Neurokinetic Therapy

Back in 2018 I heard about a chiropractor in town who was helping a friend with MS move more and experience less pain. Because I’d already spent a ton of time, energy and money on countless therapies, drugs and products (click here if you dont believe me) I wasn’t interested in getting my hopes up again or wasting more cash.

But since I ultimately love a good back crack I went to Dr. Deb Morrone at Frederick Chiropractic Wellness Center to see what she was up to. Turns out it was a little bit chiropractic, a smidge of voodoo, and a shit ton of, “What the hell did she just do to me?”

She literally poked me, tapped me, stuck me with a sharp stick, used a tuning fork, had me look at crossed and parallel lines while asking me to move certain body parts all while manually testing my muscles.


And yet I walked out of there feeling better and more importantly, the results she created, stuck!

The technique she used, Neurokinetic Therapy, is a corrective movement system that reprograms the brain’s Motor Control Center (MCC).

Unlike farm animals that walk shortly after birth because they are born with brains coded in instinct, we humans must map out our own brains. That’s why we need a year of practice and preparation before we even begin to walk, talk and eat solid foods. It takes, on average, twelve months of countless daily mistakes before our MCC chooses the most efficient and effective way to walk three feet, say “mama” or eat a Cheerio without thinking (or choking).

We spend our entire lives training our brain to work efficiently without thinking every time we learn a new skill: Playing sports, Learning an instrument; Driving a car; Doing the latest dance moves at the 8th Grade Formal in front of the cool kids without looking like an ass, then 40 years later, performing the latest dance moves at your daughter’s wedding in front of a bunch of 20-year-olds without looking like an old fart. You get the idea.

A healthy human brain can figure anything out. If you are born without hands, yet practice enough, it will figure out the most efficient way to use a knife and fork and text message with your toes.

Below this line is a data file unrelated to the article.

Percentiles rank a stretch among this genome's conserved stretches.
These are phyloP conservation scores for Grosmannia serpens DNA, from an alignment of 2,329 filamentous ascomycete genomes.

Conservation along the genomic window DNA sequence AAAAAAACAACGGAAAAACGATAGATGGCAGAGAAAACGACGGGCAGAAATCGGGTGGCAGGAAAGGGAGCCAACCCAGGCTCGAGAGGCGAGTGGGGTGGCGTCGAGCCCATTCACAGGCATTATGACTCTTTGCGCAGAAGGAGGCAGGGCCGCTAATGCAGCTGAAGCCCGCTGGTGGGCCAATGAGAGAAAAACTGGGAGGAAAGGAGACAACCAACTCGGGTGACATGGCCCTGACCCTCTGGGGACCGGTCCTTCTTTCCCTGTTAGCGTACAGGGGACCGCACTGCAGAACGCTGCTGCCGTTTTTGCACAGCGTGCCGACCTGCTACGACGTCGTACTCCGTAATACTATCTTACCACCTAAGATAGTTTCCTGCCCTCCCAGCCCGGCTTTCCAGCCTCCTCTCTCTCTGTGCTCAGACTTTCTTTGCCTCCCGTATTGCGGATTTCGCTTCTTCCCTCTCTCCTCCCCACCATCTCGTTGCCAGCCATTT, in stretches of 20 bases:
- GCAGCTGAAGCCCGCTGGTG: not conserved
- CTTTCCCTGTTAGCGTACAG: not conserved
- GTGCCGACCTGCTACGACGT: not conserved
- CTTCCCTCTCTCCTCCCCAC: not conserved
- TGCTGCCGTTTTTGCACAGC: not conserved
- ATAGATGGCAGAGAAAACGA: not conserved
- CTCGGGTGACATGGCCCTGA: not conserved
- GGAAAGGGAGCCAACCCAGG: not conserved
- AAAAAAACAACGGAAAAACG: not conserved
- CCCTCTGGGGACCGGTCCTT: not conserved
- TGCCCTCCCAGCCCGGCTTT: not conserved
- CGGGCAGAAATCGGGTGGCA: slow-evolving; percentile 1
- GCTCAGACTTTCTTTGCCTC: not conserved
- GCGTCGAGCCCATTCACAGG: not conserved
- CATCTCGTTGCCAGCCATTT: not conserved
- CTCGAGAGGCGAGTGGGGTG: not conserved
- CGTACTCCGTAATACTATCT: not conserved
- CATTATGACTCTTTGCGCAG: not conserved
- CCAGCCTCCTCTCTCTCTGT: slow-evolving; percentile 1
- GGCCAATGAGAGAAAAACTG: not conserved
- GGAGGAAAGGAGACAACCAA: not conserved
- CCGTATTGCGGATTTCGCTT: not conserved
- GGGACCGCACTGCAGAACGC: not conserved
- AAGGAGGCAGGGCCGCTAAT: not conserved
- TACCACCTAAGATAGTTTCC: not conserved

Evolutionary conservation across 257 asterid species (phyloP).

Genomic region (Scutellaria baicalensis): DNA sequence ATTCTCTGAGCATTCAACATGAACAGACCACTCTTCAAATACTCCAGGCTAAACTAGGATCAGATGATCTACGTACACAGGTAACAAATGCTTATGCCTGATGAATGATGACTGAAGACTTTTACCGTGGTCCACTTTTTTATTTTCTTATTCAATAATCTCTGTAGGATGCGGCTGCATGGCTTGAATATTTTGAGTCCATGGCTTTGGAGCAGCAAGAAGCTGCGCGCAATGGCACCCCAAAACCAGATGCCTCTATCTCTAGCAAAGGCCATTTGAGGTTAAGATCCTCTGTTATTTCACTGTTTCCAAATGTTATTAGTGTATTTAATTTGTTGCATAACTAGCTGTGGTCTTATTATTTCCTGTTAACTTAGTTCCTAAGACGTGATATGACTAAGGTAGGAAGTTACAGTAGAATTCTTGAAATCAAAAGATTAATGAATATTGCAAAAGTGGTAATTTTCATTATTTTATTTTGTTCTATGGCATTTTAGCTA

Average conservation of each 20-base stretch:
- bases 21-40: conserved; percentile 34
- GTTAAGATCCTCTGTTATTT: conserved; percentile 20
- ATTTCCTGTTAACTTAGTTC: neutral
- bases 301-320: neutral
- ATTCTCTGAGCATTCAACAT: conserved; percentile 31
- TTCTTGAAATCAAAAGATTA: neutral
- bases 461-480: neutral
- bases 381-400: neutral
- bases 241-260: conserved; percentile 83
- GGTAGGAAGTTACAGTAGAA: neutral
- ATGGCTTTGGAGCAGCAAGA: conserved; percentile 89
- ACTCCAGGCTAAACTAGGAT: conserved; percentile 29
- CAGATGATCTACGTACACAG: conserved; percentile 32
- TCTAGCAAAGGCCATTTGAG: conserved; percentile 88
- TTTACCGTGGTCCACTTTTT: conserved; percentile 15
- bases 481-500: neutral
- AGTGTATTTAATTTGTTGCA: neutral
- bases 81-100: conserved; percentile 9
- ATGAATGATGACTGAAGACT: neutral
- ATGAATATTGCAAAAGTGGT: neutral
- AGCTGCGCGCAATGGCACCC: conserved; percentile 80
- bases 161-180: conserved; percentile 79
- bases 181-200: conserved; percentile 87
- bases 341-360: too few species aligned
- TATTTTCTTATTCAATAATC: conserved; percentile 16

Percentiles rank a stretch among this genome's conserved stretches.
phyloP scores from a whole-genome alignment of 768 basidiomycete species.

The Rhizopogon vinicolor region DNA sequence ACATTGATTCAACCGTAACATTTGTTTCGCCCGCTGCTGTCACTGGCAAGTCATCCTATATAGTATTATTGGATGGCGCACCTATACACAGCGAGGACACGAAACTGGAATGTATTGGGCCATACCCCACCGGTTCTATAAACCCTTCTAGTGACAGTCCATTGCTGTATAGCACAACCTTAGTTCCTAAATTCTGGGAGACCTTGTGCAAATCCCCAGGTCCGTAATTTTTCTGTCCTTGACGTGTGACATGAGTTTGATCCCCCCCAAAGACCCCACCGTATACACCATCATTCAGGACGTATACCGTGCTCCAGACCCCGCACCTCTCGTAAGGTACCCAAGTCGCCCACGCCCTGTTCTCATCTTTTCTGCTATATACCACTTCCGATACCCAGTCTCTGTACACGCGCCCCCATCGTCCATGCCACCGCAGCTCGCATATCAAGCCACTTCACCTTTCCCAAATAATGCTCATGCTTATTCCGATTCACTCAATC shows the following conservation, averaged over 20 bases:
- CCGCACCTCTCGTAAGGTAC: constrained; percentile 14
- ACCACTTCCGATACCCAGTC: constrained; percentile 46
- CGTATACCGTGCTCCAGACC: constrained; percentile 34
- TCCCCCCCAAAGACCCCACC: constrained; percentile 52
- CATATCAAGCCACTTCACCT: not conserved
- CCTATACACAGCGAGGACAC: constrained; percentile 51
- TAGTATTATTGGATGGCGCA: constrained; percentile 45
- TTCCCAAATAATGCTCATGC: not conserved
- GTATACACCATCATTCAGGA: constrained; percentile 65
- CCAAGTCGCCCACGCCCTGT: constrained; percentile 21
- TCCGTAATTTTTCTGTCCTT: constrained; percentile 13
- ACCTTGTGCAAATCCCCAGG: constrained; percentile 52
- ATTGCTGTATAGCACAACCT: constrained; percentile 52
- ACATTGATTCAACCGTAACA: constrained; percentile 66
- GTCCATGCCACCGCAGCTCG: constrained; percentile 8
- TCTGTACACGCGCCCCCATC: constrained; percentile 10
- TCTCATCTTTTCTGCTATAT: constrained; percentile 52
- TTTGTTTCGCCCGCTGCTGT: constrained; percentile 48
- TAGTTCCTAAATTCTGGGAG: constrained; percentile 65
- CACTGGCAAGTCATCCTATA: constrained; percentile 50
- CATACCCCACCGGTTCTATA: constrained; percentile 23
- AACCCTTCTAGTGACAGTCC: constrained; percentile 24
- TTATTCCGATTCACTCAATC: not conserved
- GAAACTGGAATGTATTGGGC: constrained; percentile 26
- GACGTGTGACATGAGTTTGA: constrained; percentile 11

The bad news about our adaptable brain is how quickly it modifies movement patterns once we suffer from anything as a result of injury, illness, or trauma. It turns out, any newly created compensatory movement patterns are held in our MCC forever. These new, less efficient patterns lead to pain, decreased range of motion (ROM), weakness, and fatigue which then morphs into cardiovascular issues, diabetes, chronic pain, fibromyalgia, etc.

Think of it this way. If the bridge in town closes for repairs, instead of your normal, 10-minute drive down main street, you will need to take a 20-minute longer, winding, back road to arrive to work on time. Once construction is completed, you immediately go back to your normal driving route and all is well again.

If, however, your MCC was driving the car, it would continue taking the detour. Forever. This would cost you more gas, waste more of your time, and result in more wear and tear on your car.

How did neurological detours affect my body, specifically? It started with foot drop. To avoid tripping over a foot that wouldn’t flex properly, my brain created its first detour called the Steppage Gait. That involved excessive knee and hip bending to lift my foot higher. When that stopped working or my spasticity increased (who knows) I moved on to a Circumduction Gait which required a stiff, straight leg to swing out to the side in a semi-circle to avoid tripping over my foot. Which of course led to more detours because I wasn’t properly using my muscles, ligaments, tendons and joints as they were designed to be used.

Then I took more alternative routes with every AFO, cane, and walking stick I tried. And don’t forget the bypasses I’ve taken from the stress of watching my body break down. Walking with a clenched jaw while holding my breath, hunch over and staring down at the ground instead of out upon the horizon creates it’s own set of problems.

Even though I had found relief and improvement from a myriad of things over the years (Yoga; the Anat Baniel Method; Feldenkrais; Hand Therapy; Myofascial Massage; and different AFOs), NOTHING stuck. I had no carryover what-so-ever. It was maddening.

That’s what I had been experiencing for six years until I began employing NeuroKinetic Therapy. During our sessions, Dr. Deb corrected my movement by: